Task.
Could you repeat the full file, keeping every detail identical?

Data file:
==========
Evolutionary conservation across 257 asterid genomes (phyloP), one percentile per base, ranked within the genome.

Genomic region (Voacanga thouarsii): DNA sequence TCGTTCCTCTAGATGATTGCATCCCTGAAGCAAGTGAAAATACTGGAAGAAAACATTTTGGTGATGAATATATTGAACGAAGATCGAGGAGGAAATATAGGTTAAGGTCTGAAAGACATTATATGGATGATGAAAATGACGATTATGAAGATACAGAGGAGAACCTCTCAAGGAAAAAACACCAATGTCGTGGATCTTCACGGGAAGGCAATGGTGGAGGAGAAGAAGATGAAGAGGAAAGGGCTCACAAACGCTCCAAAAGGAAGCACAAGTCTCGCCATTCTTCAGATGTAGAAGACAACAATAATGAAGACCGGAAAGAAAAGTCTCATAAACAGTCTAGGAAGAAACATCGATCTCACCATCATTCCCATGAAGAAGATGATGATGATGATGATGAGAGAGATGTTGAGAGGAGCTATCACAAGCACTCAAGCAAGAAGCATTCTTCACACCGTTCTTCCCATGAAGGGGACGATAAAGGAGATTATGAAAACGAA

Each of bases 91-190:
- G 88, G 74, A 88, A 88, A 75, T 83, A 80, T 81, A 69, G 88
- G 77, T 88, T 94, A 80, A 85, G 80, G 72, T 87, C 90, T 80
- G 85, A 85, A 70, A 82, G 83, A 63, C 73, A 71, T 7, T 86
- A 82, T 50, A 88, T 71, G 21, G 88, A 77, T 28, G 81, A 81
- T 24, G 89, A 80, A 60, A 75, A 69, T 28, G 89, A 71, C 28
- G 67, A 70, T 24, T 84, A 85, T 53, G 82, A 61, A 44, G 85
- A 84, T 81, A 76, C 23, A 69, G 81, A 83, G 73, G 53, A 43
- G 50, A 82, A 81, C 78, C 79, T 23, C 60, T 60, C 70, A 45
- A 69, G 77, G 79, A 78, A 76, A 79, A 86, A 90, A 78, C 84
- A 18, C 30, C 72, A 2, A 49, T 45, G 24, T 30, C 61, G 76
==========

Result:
Evolutionary conservation across 257 asterid genomes (phyloP), one percentile per base, ranked within the genome.

Genomic region (Voacanga thouarsii): DNA sequence TCGTTCCTCTAGATGATTGCATCCCTGAAGCAAGTGAAAATACTGGAAGAAAACATTTTGGTGATGAATATATTGAACGAAGATCGAGGAGGAAATATAGGTTAAGGTCTGAAAGACATTATATGGATGATGAAAATGACGATTATGAAGATACAGAGGAGAACCTCTCAAGGAAAAAACACCAATGTCGTGGATCTTCACGGGAAGGCAATGGTGGAGGAGAAGAAGATGAAGAGGAAAGGGCTCACAAACGCTCCAAAAGGAAGCACAAGTCTCGCCATTCTTCAGATGTAGAAGACAACAATAATGAAGACCGGAAAGAAAAGTCTCATAAACAGTCTAGGAAGAAACATCGATCTCACCATCATTCCCATGAAGAAGATGATGATGATGATGATGAGAGAGATGTTGAGAGGAGCTATCACAAGCACTCAAGCAAGAAGCATTCTTCACACCGTTCTTCCCATGAAGGGGACGATAAAGGAGATTATGAAAACGAA

Each of bases 91-190:
- G 88, G 74, A 88, A 88, A 75, T 83, A 80, T 81, A 69, G 88
- G 77, T 88, T 94, A 80, A 85, G 80, G 72, T 87, C 90, T 80
- G 85, A 85, A 70, A 82, G 83, A 63, C 73, A 71, T 7, T 86
- A 82, T 50, A 88, T 71, G 21, G 88, A 77, T 28, G 81, A 81
- T 24, G 89, A 80, A 60, A 75, A 69, T 28, G 89, A 71, C 28
- G 67, A 70, T 24, T 84, A 85, T 53, G 82, A 61, A 44, G 85
- A 84, T 81, A 76, C 23, A 69, G 81, A 83, G 73, G 53, A 43
- G 50, A 82, A 81, C 78, C 79, T 23, C 60, T 60, C 70, A 45
- A 69, G 77, G 79, A 78, A 76, A 79, A 86, A 90, A 78, C 84
- A 18, C 30, C 72, A 2, A 49, T 45, G 24, T 30, C 61, G 76